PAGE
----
Lies In History: Christopher Columbus Was Not The ‘Hero’ He Is Made Out To Be

By January 11, 2019 History

While in school you hear a lot about how Christopher Columbus ‘found’ America and how amazing he was. Even now we celebrate ‘Columbus Day’ and ‘praise’ him for all he did, but were the things he did as ‘good’ as they are made out to be?

Not only did Columbus basically lead to the genocide of all who were present in the Americas before his landing he also sold sex slaves to his men some of which were as young as 9 years old. He and his men raided villages for sex and even for sport sometimes. His story, in general, is one that we see sugar coated time and time again in the modern day ‘historical narrative.’

Back in his time just after his return from the third voyage Columbus was removed as Governor of the American territories and was even imprisoned for a short period of time over reports of the horrific and brutal treatment of natives. That being said, the damage he did was not all just in the Americas. He kidnapped and enslaved more than a thousand people on Hispaniola and at least five hundred of those people died on boats and were thrown over into the Atlantic.

Upon meeting the tribes people he found on his first experience in the Americas, Columbus already knew in his mind that he wanted to make them into slaves and force them into doing the things he wanted them to do. He never once thought of them as equals. While it might not seem that intense as it happened so long ago, the blood of all who were lost is still on his hands even though he has long since passed.

Live Mint wrote as follows in regards to the wrongdoings of Columbus:

Back in Madrid, Columbus painted a highly exaggerated picture of what he had seen and requested the royals to finance another expedition. His bluff worked, and he set off again—this time with 17 ships and more than 1,200 men. Now his mission was two-fold—to bring back not only gold but also as many slaves as he could.

He captured 1,500 Arawak men, women and children, selected the 500 healthiest among them, and loaded them on his ships. 200 of them died on the way to Spain. But Columbus wrote: “Let us in the name of the Holy Trinity go on sending all the slaves that can be sold.”

But he had to find some gold, otherwise, his investors would be very unhappy. So, as the historian, Howard Zinn writes in his classic A People’s History of the United States, “In the province of Cicao on Haiti, where he and his men imagined huge gold fields to exist, they ordered all persons fourteen years or older to collect a certain quantity of gold every three months. When they brought it, they were given copper tokens to hang around their necks. Indians found without a copper token had their hands cut off and bled to death.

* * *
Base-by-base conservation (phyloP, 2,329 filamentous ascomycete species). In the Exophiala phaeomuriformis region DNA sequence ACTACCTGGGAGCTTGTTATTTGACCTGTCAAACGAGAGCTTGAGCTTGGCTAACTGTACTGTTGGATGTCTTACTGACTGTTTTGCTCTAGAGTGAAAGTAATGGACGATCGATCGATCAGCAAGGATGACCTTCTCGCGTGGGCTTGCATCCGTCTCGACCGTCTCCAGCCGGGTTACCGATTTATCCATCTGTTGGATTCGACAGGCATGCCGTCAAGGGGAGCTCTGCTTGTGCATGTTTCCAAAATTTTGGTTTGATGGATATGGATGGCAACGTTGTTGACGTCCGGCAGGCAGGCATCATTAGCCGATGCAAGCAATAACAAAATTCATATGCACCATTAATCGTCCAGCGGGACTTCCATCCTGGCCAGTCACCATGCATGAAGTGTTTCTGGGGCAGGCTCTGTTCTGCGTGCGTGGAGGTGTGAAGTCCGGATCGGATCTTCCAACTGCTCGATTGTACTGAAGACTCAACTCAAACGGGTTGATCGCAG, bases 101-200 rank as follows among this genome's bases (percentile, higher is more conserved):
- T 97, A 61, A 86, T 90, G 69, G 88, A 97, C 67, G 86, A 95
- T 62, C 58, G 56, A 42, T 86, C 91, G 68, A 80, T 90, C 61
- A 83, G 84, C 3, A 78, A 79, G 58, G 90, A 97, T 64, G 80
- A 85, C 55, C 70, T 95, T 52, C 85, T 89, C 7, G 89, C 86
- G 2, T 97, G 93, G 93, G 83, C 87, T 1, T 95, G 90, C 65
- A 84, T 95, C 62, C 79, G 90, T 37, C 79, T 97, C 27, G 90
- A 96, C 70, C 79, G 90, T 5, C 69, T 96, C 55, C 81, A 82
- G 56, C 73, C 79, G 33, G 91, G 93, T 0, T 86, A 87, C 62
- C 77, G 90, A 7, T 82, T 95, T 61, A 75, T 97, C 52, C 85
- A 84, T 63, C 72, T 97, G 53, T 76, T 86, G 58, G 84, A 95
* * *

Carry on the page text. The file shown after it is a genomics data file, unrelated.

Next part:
“The Indians had been given an impossible task. The only gold around was bits of dust garnered from the streams. So they fled, were hunted down with dogs, and were killed.”

The Arawaks of Haiti tried to build an armed resistance against the Spaniards, but it was easily crushed—the Europeans had armor, guns, and horses, while their opponents had only swords made of cane. Mass suicide began among the Arawaks; infants were killed to save them from the Spaniards. As Zinn puts it: “In two years, through murder, mutilation, or suicide, half of the 250,000 Indians on Haiti were dead.”

Within a century-and-a-half, none of the original Arawaks or their descendants were left on the island.

As time has passed we have all began to learn more about the things that really reign true about the past and most of them are very unsettling and quite heartbreaking. Documents and letters that were lost for so long have been found that really bring forth the evidence to back all the things many refuse to accept about the past. One report by Francisco de Bobadilla went undiscovered up until 2005 and when it was brought to light it changed everything.

How many of these things were you aware of? Columbus left a huge impact on not just the Americas but many parts of the world, greed does horrible things.

Image via The Investigative

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